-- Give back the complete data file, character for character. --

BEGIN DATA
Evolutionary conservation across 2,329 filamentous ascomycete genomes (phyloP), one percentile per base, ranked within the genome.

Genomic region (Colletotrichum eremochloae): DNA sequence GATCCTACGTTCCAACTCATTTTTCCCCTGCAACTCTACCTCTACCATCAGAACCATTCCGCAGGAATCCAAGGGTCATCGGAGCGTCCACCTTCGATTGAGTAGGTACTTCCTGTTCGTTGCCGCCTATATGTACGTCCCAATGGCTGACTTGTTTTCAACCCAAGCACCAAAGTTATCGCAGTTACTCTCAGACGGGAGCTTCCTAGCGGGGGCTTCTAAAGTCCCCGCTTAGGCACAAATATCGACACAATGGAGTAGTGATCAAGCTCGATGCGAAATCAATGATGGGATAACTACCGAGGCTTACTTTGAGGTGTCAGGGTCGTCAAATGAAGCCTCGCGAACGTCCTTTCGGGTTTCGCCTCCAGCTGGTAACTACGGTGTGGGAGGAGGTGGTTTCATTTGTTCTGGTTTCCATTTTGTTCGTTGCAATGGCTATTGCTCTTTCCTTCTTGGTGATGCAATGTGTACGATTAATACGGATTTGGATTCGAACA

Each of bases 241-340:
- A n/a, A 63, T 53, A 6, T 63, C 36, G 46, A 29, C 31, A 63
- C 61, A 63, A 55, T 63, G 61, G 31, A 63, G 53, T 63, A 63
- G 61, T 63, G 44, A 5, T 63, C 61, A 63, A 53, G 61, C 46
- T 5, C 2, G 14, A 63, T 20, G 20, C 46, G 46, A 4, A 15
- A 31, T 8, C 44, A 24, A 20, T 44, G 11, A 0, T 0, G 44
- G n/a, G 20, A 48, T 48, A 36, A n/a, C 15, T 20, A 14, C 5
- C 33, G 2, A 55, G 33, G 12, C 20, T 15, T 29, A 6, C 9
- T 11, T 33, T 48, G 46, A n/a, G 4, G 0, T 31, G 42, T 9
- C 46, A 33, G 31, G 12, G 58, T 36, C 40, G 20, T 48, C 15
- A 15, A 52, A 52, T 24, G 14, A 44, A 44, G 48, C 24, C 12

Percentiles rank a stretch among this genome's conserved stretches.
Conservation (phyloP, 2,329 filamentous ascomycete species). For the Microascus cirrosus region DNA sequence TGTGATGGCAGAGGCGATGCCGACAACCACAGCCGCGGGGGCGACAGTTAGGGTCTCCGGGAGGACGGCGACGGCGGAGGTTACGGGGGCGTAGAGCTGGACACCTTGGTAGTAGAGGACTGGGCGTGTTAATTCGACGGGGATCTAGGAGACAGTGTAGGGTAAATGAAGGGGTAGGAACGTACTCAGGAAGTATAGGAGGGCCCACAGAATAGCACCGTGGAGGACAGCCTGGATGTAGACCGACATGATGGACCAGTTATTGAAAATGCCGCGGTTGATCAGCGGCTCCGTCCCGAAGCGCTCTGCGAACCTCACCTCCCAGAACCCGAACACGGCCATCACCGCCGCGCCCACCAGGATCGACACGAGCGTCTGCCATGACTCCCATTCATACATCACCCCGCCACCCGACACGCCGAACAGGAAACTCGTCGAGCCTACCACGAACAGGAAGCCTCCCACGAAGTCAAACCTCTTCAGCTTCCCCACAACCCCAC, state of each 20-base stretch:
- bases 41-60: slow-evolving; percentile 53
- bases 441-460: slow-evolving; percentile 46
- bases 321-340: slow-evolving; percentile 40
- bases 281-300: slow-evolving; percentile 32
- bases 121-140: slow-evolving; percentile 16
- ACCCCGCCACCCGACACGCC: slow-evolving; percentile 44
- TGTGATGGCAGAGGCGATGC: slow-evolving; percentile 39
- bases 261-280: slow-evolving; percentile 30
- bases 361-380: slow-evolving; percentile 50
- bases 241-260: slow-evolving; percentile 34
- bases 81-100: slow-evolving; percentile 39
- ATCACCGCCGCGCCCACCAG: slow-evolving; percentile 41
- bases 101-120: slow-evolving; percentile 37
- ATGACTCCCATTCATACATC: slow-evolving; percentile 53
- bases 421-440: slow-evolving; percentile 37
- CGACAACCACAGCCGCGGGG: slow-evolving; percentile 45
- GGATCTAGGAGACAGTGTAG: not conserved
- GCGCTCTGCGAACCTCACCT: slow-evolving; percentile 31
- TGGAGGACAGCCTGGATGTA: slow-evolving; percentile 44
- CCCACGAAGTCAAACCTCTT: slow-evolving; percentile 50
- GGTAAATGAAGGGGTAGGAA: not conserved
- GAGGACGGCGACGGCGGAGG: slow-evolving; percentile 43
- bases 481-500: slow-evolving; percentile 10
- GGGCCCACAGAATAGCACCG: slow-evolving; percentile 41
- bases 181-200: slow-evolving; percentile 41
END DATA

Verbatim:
Evolutionary conservation across 2,329 filamentous ascomycete genomes (phyloP), one percentile per base, ranked within the genome.

Genomic region (Colletotrichum eremochloae): DNA sequence GATCCTACGTTCCAACTCATTTTTCCCCTGCAACTCTACCTCTACCATCAGAACCATTCCGCAGGAATCCAAGGGTCATCGGAGCGTCCACCTTCGATTGAGTAGGTACTTCCTGTTCGTTGCCGCCTATATGTACGTCCCAATGGCTGACTTGTTTTCAACCCAAGCACCAAAGTTATCGCAGTTACTCTCAGACGGGAGCTTCCTAGCGGGGGCTTCTAAAGTCCCCGCTTAGGCACAAATATCGACACAATGGAGTAGTGATCAAGCTCGATGCGAAATCAATGATGGGATAACTACCGAGGCTTACTTTGAGGTGTCAGGGTCGTCAAATGAAGCCTCGCGAACGTCCTTTCGGGTTTCGCCTCCAGCTGGTAACTACGGTGTGGGAGGAGGTGGTTTCATTTGTTCTGGTTTCCATTTTGTTCGTTGCAATGGCTATTGCTCTTTCCTTCTTGGTGATGCAATGTGTACGATTAATACGGATTTGGATTCGAACA

Each of bases 241-340:
- A n/a, A 63, T 53, A 6, T 63, C 36, G 46, A 29, C 31, A 63
- C 61, A 63, A 55, T 63, G 61, G 31, A 63, G 53, T 63, A 63
- G 61, T 63, G 44, A 5, T 63, C 61, A 63, A 53, G 61, C 46
- T 5, C 2, G 14, A 63, T 20, G 20, C 46, G 46, A 4, A 15
- A 31, T 8, C 44, A 24, A 20, T 44, G 11, A 0, T 0, G 44
- G n/a, G 20, A 48, T 48, A 36, A n/a, C 15, T 20, A 14, C 5
- C 33, G 2, A 55, G 33, G 12, C 20, T 15, T 29, A 6, C 9
- T 11, T 33, T 48, G 46, A n/a, G 4, G 0, T 31, G 42, T 9
- C 46, A 33, G 31, G 12, G 58, T 36, C 40, G 20, T 48, C 15
- A 15, A 52, A 52, T 24, G 14, A 44, A 44, G 48, C 24, C 12

Percentiles rank a stretch among this genome's conserved stretches.
Conservation (phyloP, 2,329 filamentous ascomycete species). For the Microascus cirrosus region DNA sequence TGTGATGGCAGAGGCGATGCCGACAACCACAGCCGCGGGGGCGACAGTTAGGGTCTCCGGGAGGACGGCGACGGCGGAGGTTACGGGGGCGTAGAGCTGGACACCTTGGTAGTAGAGGACTGGGCGTGTTAATTCGACGGGGATCTAGGAGACAGTGTAGGGTAAATGAAGGGGTAGGAACGTACTCAGGAAGTATAGGAGGGCCCACAGAATAGCACCGTGGAGGACAGCCTGGATGTAGACCGACATGATGGACCAGTTATTGAAAATGCCGCGGTTGATCAGCGGCTCCGTCCCGAAGCGCTCTGCGAACCTCACCTCCCAGAACCCGAACACGGCCATCACCGCCGCGCCCACCAGGATCGACACGAGCGTCTGCCATGACTCCCATTCATACATCACCCCGCCACCCGACACGCCGAACAGGAAACTCGTCGAGCCTACCACGAACAGGAAGCCTCCCACGAAGTCAAACCTCTTCAGCTTCCCCACAACCCCAC, state of each 20-base stretch:
- bases 41-60: slow-evolving; percentile 53
- bases 441-460: slow-evolving; percentile 46
- bases 321-340: slow-evolving; percentile 40
- bases 281-300: slow-evolving; percentile 32
- bases 121-140: slow-evolving; percentile 16
- ACCCCGCCACCCGACACGCC: slow-evolving; percentile 44
- TGTGATGGCAGAGGCGATGC: slow-evolving; percentile 39
- bases 261-280: slow-evolving; percentile 30
- bases 361-380: slow-evolving; percentile 50
- bases 241-260: slow-evolving; percentile 34
- bases 81-100: slow-evolving; percentile 39
- ATCACCGCCGCGCCCACCAG: slow-evolving; percentile 41
- bases 101-120: slow-evolving; percentile 37
- ATGACTCCCATTCATACATC: slow-evolving; percentile 53
- bases 421-440: slow-evolving; percentile 37
- CGACAACCACAGCCGCGGGG: slow-evolving; percentile 45
- GGATCTAGGAGACAGTGTAG: not conserved
- GCGCTCTGCGAACCTCACCT: slow-evolving; percentile 31
- TGGAGGACAGCCTGGATGTA: slow-evolving; percentile 44
- CCCACGAAGTCAAACCTCTT: slow-evolving; percentile 50
- GGTAAATGAAGGGGTAGGAA: not conserved
- GAGGACGGCGACGGCGGAGG: slow-evolving; percentile 43
- bases 481-500: slow-evolving; percentile 10
- GGGCCCACAGAATAGCACCG: slow-evolving; percentile 41
- bases 181-200: slow-evolving; percentile 41